|A foreign language class at primary school.— Photo vietbao.vn|
The proposal is applicable for students from grades three to 12, the highest grade in Vietnamese high schools.
According to the proposal, the first foreign language, which must be compulsorily learned from grades six to 12, can be chosen from these five languages: English, Russian, French, Chinese and Japanese.
The second foreign language is optional and can be learned depending on students’ demands and schools’ conditions. It can be chosen from the above-mentioned five languages.
German and Korean will be taught on a trial basis as second foreign languages if provinces and schools have the demand and the conditions needed.
The foreign language teaching and learning proposal towards 2020, compiled by the MoET, also focuses on building the Russian and Chinese curriculum from grades three to 12, like English, French and Japanese.
Associate Professor Trinh Thi Kim Ngoc gave her consent to the proposal, saying that learning the language and culture of China or Russia is an advantage on the international negotiation table.
“English is predominant in international negotiations, but we cannot ignore the giant culture of the Russia,” she said.
Nguyen Hieu Trung, a research student in South Korea, told the Tin Tuc (News) newspaper that learning Russian, Chinese and Japanese is never needless because these countries have influences on Viet Nam’s society and culture. Learning languages and cultures of neighbouring countries should be encouraged, he said.
Meanwhile, some experts argued that Vietnamese students should focus on learning only one language that was recognised by the world as an international language, instead of offering various choices. Students might learn the basics of 5-7 languages, but they would end up not excelling in any language.
“The Vietnamese must focus on English. Learning other languages depends on the demand and orientations of families and the ability of learners,” Professor Nguyen Vo Ky Anh said.
Experts also say English has been universalised in Viet Nam for more than 20 years but the quality of teachers and teaching material was inadequate.
According to the MoET, nearly 90 per cent of students got English scores below five (out of ten) in the national high school exam this year. Many graduates could not apply English in real life and work.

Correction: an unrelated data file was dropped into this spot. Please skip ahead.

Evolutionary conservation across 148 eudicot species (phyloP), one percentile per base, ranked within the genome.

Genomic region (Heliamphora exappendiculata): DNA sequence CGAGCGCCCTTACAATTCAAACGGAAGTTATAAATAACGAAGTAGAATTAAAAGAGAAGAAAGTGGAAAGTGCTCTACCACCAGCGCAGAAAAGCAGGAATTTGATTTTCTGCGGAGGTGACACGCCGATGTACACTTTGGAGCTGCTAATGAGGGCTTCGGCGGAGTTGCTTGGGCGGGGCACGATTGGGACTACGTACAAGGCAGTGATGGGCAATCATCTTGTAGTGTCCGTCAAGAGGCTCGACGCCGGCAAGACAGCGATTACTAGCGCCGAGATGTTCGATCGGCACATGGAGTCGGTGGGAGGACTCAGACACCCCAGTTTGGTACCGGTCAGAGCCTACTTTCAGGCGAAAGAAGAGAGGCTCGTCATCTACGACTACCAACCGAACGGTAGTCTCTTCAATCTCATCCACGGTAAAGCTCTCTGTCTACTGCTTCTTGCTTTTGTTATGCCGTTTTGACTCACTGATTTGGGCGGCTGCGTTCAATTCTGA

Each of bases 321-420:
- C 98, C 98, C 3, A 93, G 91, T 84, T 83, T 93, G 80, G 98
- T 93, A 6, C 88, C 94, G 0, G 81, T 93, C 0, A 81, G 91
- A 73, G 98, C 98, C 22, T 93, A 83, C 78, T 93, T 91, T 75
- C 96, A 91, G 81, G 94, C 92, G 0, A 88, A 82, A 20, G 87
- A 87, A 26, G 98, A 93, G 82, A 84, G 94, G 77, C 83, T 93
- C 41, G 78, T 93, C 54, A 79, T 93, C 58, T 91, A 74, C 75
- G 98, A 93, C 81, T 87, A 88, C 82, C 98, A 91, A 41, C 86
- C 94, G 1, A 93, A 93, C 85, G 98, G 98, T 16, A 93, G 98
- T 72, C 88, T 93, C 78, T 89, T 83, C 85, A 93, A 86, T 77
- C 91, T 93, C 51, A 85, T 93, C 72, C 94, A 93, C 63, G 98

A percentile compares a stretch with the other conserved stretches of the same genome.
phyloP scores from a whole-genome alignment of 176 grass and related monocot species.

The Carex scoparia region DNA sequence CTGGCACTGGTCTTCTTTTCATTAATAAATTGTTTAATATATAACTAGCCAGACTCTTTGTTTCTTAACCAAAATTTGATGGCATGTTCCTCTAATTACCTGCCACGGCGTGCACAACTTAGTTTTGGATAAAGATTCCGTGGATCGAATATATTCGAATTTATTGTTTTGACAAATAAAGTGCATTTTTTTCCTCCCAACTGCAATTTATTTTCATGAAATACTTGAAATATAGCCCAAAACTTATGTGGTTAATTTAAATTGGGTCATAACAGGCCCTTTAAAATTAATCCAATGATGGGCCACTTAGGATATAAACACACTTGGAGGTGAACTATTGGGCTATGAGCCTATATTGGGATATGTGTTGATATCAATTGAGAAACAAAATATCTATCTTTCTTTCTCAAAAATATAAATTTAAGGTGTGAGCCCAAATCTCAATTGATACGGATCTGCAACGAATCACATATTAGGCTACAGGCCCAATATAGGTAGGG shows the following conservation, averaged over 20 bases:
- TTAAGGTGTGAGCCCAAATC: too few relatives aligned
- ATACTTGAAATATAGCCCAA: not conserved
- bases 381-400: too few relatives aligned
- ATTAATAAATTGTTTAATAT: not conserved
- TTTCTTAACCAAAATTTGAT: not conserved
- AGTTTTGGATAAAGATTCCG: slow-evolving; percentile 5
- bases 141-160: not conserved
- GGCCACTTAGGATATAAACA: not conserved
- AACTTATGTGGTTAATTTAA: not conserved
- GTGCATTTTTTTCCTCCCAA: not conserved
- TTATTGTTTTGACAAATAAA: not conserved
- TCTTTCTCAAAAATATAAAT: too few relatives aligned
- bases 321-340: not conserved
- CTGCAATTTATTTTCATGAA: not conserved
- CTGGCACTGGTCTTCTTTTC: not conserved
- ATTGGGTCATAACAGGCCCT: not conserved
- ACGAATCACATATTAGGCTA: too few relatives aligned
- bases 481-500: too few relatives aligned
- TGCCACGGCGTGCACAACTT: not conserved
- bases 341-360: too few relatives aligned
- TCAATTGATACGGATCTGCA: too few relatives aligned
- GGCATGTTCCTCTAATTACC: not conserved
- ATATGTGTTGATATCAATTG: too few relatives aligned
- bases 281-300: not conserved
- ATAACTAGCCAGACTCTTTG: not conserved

Investment on improving the quality of teachers is more urgent than adding more languages to the curriculum, experts say.
Other experts suggest spending a specific amount of time to prepare the schedule on compiling material and training teachers.
Professor Nguyen Quoc Hung, former deputy rector of Ha Noi-based University of Languages and International Studies, suggested conducting surveys on what students wanted before making official decisions.
“The most important thing is not to make it mandatory for students to learn some languages but to let them choose. Each student should learn only one foreign language that they love and choose themselves following their parents’ investment,” he said.
In response to public controversies on the foreign language teaching and learning proposal between 2016 and 2020, Minister of Education and Training Phung Xuan Nha advised parents and students to avoid worrying about the many foreign languages being taught at school.
Teaching Chinese and Russian is not new but has just been applied from grades six to 12 (seven years) in universal education. The ministry has only made changes in its design of the 10-year curriculum, according to the minister.
He emphasised the necessity to review teachers’ quality and the curriculum to provide uniform teaching material nationwide, while stepping up supervision on learning quality to meet standards.
“We must not only focus on English, but also pay attention to demands of localities and grades. Besides prioritising English, we need to develop other foreign languages,” he said. “Cities and provinces which have the necessary facilities to teach other languages should be encouraged.”